More than 10 years have passed since Israeli settlers withdrew from Gaza. Life for the average Gazan has become markedly worse since – exacerbated, some would argue, by the election of Hamas in 2006 and its physical takeover of the territory in 2007.
The peace process between Israel and the Palestinians is moribund and, with conflicts raging elsewhere in the Middle East, world attention appears to have moved on. Political leaders and public opinion are tired of the Israeli-Palestinian conflict, of the intransigence displayed by both sides and the seemingly never-ending cycle of violence, destruction and despair.
Yet there are, very occasionally, glimmers of hope. There remain Israeli and Palestinian pragmatists who are still prepared to take tentative steps towards engagement with “the other”.
Western states should be doing all they can to support such openings for dialogue – even if it means engaging with unsavoury characters. That means both talking to Hamas and frankly reassessing unwavering support to Fatah.
Doing that would not automatically equate with politically naivety or becoming an apologist for terror. It lies in recognising that the pathway towards peace is a long, tortuous process – and a process that is only effective if all key players, including those with “blood on their hands”, are included.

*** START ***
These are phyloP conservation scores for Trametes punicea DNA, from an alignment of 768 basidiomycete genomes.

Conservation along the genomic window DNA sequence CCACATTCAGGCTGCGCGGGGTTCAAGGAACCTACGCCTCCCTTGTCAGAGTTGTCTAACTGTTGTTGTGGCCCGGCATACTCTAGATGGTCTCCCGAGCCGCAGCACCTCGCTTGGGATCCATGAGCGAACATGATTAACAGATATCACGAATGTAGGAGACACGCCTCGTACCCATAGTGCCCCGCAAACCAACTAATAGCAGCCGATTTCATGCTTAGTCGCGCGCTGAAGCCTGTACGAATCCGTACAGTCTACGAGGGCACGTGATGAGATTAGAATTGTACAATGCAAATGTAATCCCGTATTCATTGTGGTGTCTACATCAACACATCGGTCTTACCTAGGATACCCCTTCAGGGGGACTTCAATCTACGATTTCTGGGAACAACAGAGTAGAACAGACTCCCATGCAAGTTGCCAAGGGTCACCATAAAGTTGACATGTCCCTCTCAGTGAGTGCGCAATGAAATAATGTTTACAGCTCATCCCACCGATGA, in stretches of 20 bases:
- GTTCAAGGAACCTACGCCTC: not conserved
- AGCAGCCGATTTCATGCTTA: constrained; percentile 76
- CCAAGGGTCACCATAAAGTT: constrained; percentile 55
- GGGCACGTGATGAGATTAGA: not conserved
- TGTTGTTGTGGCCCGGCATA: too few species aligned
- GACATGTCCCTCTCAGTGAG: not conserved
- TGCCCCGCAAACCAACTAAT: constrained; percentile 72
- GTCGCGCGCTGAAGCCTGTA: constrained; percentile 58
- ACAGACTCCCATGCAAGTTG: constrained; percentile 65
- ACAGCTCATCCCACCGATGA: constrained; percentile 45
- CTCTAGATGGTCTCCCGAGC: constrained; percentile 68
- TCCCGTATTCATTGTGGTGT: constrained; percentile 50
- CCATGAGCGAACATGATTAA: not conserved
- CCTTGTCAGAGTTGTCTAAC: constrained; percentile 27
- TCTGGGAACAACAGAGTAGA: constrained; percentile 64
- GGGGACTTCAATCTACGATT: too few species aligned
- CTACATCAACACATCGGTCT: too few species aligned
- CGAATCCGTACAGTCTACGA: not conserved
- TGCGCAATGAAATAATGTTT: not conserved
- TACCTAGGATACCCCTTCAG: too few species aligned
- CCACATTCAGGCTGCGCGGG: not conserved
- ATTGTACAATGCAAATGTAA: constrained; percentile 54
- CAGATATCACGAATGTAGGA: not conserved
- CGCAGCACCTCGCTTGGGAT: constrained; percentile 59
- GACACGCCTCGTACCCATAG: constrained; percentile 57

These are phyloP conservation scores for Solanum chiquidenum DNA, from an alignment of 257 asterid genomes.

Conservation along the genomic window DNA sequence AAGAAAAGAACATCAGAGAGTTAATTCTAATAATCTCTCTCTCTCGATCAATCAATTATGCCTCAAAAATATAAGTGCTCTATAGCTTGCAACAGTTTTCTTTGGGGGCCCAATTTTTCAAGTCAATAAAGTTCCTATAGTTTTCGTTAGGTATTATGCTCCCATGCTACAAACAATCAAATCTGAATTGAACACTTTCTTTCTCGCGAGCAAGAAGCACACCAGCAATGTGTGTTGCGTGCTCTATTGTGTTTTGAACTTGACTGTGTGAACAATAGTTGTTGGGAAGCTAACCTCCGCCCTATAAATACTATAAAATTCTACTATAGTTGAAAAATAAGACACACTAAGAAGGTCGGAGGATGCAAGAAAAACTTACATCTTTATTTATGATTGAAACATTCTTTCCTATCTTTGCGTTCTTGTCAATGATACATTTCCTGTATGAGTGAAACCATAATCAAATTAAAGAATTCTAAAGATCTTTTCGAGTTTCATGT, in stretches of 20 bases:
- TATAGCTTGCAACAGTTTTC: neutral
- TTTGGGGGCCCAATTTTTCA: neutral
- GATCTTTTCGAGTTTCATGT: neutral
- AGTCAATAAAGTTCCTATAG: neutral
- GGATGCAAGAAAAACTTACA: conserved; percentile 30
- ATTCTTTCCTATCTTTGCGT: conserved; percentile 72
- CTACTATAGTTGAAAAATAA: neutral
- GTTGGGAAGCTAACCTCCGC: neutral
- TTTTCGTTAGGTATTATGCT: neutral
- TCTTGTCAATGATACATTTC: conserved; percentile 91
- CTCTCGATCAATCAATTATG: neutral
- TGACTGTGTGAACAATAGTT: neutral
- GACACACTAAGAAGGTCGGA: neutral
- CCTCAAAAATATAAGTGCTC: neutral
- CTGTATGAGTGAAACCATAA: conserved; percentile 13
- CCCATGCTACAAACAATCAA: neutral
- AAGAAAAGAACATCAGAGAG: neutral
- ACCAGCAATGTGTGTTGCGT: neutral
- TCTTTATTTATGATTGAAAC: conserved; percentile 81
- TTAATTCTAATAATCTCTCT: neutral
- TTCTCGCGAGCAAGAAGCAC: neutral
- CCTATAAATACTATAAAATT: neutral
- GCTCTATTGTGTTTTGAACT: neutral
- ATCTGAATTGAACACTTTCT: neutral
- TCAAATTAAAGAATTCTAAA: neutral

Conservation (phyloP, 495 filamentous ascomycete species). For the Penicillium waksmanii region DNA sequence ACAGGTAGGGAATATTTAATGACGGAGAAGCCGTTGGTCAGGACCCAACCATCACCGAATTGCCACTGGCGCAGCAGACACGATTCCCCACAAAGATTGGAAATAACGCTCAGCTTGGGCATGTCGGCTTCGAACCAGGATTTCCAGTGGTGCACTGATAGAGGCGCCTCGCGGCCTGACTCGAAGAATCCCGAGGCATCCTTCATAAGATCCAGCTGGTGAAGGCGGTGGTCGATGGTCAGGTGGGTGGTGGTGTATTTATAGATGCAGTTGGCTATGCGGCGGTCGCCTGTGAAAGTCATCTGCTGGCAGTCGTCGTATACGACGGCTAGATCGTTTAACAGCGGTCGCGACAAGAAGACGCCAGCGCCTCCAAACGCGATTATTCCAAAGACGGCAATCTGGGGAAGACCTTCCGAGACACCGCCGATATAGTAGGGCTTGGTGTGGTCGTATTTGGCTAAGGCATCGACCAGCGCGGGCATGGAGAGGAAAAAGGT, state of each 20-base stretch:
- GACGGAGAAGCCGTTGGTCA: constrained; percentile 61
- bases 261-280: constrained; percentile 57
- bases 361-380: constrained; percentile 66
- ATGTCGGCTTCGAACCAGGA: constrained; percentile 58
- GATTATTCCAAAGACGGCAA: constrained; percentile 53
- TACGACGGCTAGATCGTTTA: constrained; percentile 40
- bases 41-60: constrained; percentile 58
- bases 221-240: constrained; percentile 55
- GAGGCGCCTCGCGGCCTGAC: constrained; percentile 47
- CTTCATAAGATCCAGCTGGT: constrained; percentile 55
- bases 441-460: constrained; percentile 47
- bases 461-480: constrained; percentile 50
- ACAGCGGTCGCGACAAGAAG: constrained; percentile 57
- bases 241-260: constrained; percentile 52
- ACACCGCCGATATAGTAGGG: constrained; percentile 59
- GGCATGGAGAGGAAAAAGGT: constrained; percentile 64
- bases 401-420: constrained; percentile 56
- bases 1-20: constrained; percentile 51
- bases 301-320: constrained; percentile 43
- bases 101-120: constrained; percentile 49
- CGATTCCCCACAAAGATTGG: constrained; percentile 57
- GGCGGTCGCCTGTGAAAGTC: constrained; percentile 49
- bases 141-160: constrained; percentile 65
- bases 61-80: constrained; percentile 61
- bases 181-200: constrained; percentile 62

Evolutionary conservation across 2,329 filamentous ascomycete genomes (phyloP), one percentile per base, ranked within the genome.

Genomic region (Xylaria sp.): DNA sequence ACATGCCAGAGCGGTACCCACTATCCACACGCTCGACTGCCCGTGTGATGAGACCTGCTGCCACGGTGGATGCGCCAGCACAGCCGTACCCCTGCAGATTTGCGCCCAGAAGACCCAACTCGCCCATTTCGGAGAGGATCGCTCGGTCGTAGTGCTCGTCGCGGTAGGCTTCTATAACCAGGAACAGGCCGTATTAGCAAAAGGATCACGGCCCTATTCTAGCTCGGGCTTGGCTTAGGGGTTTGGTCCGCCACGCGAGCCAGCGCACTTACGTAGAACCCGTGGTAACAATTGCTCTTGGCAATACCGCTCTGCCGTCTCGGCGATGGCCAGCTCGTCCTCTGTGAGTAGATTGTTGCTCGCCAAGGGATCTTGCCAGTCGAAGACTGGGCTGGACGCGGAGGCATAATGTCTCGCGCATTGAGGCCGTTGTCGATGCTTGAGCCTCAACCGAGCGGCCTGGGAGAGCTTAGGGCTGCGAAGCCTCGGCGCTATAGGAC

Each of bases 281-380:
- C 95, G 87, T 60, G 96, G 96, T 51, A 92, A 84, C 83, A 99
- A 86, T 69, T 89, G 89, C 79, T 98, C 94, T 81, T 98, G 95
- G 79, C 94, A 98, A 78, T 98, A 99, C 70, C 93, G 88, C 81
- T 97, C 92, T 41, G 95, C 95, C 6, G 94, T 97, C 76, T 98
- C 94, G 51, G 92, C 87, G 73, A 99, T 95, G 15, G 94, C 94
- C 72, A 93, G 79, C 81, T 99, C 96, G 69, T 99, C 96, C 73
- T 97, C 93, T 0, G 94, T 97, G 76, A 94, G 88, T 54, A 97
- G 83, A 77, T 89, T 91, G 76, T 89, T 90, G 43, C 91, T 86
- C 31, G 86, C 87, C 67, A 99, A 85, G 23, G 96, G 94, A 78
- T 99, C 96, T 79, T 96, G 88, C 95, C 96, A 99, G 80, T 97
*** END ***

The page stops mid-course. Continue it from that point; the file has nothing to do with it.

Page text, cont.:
Palestinian national unity – a red herring
The international community’s insistence on a Palestinian national consensus government – but one that does not include Hamas – has been not just ineffective but counterproductive.
This policy, it seems, has been predicated on the assumption that by supporting Fatah and isolating Hamas, Hamas might be forced to give up political and territorial control, which in turn might help advance the peace process between Israel and Palestine.
Instead, Fatah is more unpopular among Palestinians in both Gaza and the West Bank, and has arguably become even less effective, than ever before – with concerns voiced that Palestinian Authority institutions are close to collapse. Israel has refused to engage with the now defunct Palestinian national consensus government, thus invalidating one of the supposed key reasons for its creation.
It is time to change the broken record on Western non-engagement with Hamas, and begin the hard work of bringing a terrorist group in from the cold and into the political process.
Meanwhile Hamas, while financially weakened due to tightened Egyptian controls over money and weapons entering Gaza, and prone to internal leadership struggles, remains very much in charge. All evidence thus points to the fact that Hamas, however unpalatable it may be, is here to stay, and any future peace deal will need to include the movement.
Continuing pragmatism from Hamas
Various attempts have been made to conflate Hamas with extremist Islamic fundamentalist groups such as the Islamic State of Iraq and the Levant (ISIL). This is both unhelpful and inaccurate. Let us not forget that entirely legitimate Palestinian aspirations for statehood lie at the heart of Hamas’ popular appeal.